Conference Paper: Genome-wide Haplotype Association mapping in mice identifies a genetic variant in CER1 associated with bone mineral density and fracture in southern Chinese women

TitleGenome-wide Haplotype Association mapping in mice identifies a genetic variant in CER1 associated with bone mineral density and fracture in southern Chinese women
Authors
KeywordsGenetic disease
BMD
cer1
Genome-wide Haplotype Association Mapping (HAM)
Issue Date2009
Citation
The 59th Annual Meeting of The American Society of Human Genetics (ASHG 2009), Honolulu, HI., 20-24 October 2009. How to Cite?
AbstractINTRODUCTION: Osteoporosis is characterized by a decrease in bone mass, deterioration of bone tissue, impaired bone strength and increased fracture risk. It is a medically, socially, and economically important disease, especially among the aging population. Bone Mass Density (BMD) is a quantitative index of osteoporosis. Acquisition of bone mineral is a complex process involving genetics and environmental factors. METHODS: A genome-wide Haplotype Association Mapping (HAM) approach was performed by using inbred mice strains which had been genotyped and phenotyped in the Mouse Phenome Project. In HAM, a dense SNPs map was first partitioned into blocks of three SNPs with an average length of 1Mb. Modified F-statistics were calculated for the whole genome to test if blocks exist where the haplotypes can partition inbred strains into high and low BMD groups. In this study, the candidate gene Cerberus 1 (Cer1) suggested from HAM analysis was eventually tested by a human case-control cohort of 1,083 subjects. RESULTS AND CONCLUSION: In this study, we used a HAM approach to identify a haplotype block within Cer1 that partitions inbred mice strains into high and low BMD groups. A cohort of 1083 high and low BMD human subjects were studied and a non-synonymous SNP (rs3747532) in human CER1 was identified to be associated with increased risk of both low BMD in premenopausal women (OR 2.2; 95% confidence interval: 1.0 - 4.6; p < 0.05) and increased risk of vertebral fractures (OR 1.82, p=0.025) in the post-menopausal cohort. We also showed that Cer1 is expressed in mouse bone and growth plate by RT-PCR, immunohistochemistry and in situ hybridization, consistent with polymorphisms potentially influencing bone mineral density. Our successful identification of an association with CER1 in humans together with our mouse study suggests that CER1 may play a role in the development of bone or its metabolism.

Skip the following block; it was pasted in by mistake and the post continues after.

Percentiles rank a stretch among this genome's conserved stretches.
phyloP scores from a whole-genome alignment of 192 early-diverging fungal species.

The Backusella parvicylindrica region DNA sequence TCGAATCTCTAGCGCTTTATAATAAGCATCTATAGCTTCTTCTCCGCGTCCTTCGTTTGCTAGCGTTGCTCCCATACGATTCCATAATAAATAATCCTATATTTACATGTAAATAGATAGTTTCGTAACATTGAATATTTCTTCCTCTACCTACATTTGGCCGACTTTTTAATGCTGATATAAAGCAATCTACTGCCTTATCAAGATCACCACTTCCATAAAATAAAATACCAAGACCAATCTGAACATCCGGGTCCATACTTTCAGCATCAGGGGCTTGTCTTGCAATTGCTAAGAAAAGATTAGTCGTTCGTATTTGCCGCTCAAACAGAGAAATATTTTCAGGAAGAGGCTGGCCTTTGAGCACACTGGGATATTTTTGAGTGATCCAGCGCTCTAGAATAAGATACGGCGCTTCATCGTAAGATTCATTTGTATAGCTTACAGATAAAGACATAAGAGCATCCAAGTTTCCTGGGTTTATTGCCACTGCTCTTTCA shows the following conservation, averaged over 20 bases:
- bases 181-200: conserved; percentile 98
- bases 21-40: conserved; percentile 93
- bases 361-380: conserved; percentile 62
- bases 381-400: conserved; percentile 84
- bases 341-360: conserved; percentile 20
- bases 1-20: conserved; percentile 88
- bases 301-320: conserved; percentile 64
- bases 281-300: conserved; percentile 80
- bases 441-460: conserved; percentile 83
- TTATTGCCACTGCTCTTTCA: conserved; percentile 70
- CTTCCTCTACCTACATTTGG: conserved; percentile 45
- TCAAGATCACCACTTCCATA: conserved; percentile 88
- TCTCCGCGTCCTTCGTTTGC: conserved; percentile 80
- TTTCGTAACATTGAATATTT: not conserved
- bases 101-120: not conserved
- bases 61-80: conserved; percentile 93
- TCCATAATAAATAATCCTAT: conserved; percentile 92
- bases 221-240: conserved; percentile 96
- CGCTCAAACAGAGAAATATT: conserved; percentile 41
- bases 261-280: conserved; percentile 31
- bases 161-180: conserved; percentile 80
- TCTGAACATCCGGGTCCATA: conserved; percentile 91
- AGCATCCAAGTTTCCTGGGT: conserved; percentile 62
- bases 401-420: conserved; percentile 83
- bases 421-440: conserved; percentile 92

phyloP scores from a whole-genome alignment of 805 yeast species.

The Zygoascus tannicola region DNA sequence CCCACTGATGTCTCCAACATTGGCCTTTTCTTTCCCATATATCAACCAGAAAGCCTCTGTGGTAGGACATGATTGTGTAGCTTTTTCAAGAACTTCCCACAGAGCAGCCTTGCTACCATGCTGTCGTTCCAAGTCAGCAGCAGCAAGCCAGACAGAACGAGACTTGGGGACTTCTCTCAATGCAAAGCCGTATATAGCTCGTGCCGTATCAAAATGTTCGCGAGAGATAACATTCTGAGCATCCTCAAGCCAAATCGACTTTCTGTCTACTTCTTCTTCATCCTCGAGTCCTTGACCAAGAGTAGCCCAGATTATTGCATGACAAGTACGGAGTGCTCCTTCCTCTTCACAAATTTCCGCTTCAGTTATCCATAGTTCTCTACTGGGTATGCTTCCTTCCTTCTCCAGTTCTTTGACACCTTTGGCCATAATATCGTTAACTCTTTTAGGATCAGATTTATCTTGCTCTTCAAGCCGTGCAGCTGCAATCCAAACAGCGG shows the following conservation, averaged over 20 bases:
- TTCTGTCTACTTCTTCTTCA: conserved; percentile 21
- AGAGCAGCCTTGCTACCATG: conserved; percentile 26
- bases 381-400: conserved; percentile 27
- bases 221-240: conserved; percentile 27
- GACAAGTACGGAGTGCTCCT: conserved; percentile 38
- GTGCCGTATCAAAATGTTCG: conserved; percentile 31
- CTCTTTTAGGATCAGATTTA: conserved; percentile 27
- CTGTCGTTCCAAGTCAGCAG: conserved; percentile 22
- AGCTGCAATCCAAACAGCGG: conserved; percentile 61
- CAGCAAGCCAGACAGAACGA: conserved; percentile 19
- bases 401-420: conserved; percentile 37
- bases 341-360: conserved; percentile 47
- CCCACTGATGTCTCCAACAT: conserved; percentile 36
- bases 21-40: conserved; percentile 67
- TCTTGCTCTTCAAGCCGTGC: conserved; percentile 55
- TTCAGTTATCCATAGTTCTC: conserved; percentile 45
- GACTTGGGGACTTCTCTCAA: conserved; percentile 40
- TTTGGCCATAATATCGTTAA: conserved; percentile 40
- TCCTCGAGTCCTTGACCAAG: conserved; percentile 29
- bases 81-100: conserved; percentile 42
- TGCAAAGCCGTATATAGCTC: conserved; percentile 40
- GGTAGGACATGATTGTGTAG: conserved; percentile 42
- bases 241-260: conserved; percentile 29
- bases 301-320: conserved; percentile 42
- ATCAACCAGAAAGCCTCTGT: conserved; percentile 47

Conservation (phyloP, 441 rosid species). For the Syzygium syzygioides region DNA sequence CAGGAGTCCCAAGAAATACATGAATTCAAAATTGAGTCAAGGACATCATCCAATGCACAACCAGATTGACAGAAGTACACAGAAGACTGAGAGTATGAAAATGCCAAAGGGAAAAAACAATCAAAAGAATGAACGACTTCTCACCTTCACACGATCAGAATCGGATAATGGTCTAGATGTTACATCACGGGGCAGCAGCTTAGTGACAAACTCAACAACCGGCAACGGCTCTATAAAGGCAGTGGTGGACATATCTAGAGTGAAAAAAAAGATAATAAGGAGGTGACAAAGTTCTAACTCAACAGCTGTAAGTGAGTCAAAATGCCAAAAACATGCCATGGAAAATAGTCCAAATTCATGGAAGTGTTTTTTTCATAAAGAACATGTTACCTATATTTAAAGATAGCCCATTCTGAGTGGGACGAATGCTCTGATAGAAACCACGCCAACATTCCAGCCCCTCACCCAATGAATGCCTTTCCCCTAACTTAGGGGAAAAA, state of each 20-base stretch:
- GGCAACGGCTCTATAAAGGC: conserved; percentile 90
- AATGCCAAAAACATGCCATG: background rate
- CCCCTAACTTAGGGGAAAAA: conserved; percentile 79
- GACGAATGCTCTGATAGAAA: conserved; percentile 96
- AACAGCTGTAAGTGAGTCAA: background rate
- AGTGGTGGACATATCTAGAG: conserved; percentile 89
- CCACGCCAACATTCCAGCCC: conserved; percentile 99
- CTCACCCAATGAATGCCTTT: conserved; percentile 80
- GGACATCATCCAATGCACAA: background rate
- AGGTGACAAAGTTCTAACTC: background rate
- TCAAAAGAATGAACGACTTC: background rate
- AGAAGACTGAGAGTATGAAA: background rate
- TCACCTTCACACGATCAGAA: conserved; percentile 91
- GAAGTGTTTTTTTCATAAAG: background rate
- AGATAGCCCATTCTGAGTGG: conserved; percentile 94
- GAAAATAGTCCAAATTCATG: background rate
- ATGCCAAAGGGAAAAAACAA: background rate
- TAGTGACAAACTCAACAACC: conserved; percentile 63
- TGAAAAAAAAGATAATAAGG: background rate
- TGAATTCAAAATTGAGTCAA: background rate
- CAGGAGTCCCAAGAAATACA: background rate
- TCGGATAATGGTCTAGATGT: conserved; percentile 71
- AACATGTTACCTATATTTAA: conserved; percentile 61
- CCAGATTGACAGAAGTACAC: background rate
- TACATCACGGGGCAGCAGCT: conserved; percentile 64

Persistent Identifierhttp://hdl.handle.net/10722/129617

 

DC FieldValueLanguage
dc.contributor.authorSong, Yen_US
dc.contributor.authorTang, LFen_US
dc.contributor.authorCheung, CLen_US
dc.contributor.authorSham, PCen_US
dc.contributor.authorMcClurg, Pen_US
dc.contributor.authorSmith, DKen_US
dc.contributor.authorTanner, JAen_US
dc.contributor.authorSu, AIen_US
dc.contributor.authorCheah, KSEen_US
dc.contributor.authorKung, AWCen_US
dc.date.accessioned2010-12-23T08:40:07Z-
dc.date.available2010-12-23T08:40:07Z-
dc.date.issued2009en_US
dc.identifier.citationThe 59th Annual Meeting of The American Society of Human Genetics (ASHG 2009), Honolulu, HI., 20-24 October 2009.en_US
dc.identifier.urihttp://hdl.handle.net/10722/129617-